When you are scrolling through your social media posts, what attracts your eyes more? Most often, videos, properly-illustrated graphics, and GIFs draw our eyes. While text-based content has always been given due importance, creating visuals like charts, infographics, and graphs can do wonders catching your reader’s attention.
In marketing, color is an emotional cue. In an ocean of content marketing, it is the colors that help your efforts stand out. Colors are what get your audience to see what you want them to visualize. The type of colors you opt for also impacts your total marketing endeavors. This is what makes comprehending color psychology so important for your content’s success.
Poor color choice while using a video maker tool can adversely affect the overall popularity of your product videos. Get it wrong, and your great content would be easily ignored. Nowadays, color psychology concerns NASA too! NASA is providing free online resources to assist non-designers in selecting the right colors. So, let’s delve into the various aspects of color theory and its emerging role in marketing.
What is Color Theory?
Color theory is referred to as the basis of the main rules and guidelines, which dictates its use in the creation of aesthetically pleasing visuals. By comprehending the basics of color theory, you would be well-aware of the logical structure of color. In simple words, this would help you to be efficient with color palettes.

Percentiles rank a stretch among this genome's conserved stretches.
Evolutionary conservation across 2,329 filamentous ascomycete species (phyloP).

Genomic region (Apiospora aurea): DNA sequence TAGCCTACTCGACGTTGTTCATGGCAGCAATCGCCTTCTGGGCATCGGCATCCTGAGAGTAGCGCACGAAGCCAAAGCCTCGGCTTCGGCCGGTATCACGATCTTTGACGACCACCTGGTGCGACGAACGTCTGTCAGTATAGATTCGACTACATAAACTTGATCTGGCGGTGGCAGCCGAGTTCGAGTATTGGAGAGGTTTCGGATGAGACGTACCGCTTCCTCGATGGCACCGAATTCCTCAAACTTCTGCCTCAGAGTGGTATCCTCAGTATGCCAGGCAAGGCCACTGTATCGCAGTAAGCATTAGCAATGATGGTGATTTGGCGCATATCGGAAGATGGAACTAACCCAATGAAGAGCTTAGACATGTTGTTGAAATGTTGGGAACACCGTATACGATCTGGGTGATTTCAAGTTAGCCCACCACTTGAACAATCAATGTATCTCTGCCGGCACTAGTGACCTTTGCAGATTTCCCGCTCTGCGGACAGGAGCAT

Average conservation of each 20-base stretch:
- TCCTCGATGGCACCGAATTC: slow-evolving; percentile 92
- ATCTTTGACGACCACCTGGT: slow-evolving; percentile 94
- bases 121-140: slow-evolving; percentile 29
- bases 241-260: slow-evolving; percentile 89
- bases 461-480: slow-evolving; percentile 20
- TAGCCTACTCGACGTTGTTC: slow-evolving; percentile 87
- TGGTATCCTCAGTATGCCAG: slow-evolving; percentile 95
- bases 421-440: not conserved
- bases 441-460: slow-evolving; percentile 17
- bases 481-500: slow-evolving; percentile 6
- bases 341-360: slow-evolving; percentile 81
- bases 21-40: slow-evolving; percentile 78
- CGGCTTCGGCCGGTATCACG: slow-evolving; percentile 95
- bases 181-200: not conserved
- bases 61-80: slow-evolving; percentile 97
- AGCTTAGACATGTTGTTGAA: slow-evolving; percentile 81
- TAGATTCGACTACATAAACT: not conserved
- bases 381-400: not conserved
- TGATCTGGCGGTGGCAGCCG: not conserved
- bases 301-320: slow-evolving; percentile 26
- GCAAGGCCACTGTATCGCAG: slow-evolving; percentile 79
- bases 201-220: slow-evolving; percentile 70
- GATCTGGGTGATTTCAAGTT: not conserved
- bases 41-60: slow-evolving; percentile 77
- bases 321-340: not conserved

The result is being able to evoke a specific emotion and vibe. Every time a consumer interacts with a brand, an opportunity exists for that specific company to influence the audiences’ perceptions. It is up to the marketer to select the colors and designs to convince the consumer to implement a buying decision.
By emphasizing on the psychology of color theory, marketers can understand specific branding techniques. To be frank, up to 90% of a person’s assessment of services and products is based on colors. What’s more? It is common for all of us to associate the personality of a brand with a specific color.
Significance of Color Theory for Online Marketing Campaigns
Color theory is of great importance to online marketing campaigns. When the eyes of a prospect settle on a specific color, the brain makes a decision. This decision is the prospect’s interpretation of the colors used by you.
Based on the colors, they may either feel interested or repulsed. It is important to note that great marketers play with various colors before finally settling for the final one. Well, one thing is already crystal clear – color impacts human psychology.
With the strategic content design, you can direct the prospect’s eyes where you want. The use of color harmony also has a great effect on the logical reasoning of the customers. For instance, the use of complementary colors can create a jarring effect.
On the other hand, the wise use of analogous shades infuses a sense of serenity. Thus, with the utilization of colors, a marketer can induce the right mood.
Basics of Color Theory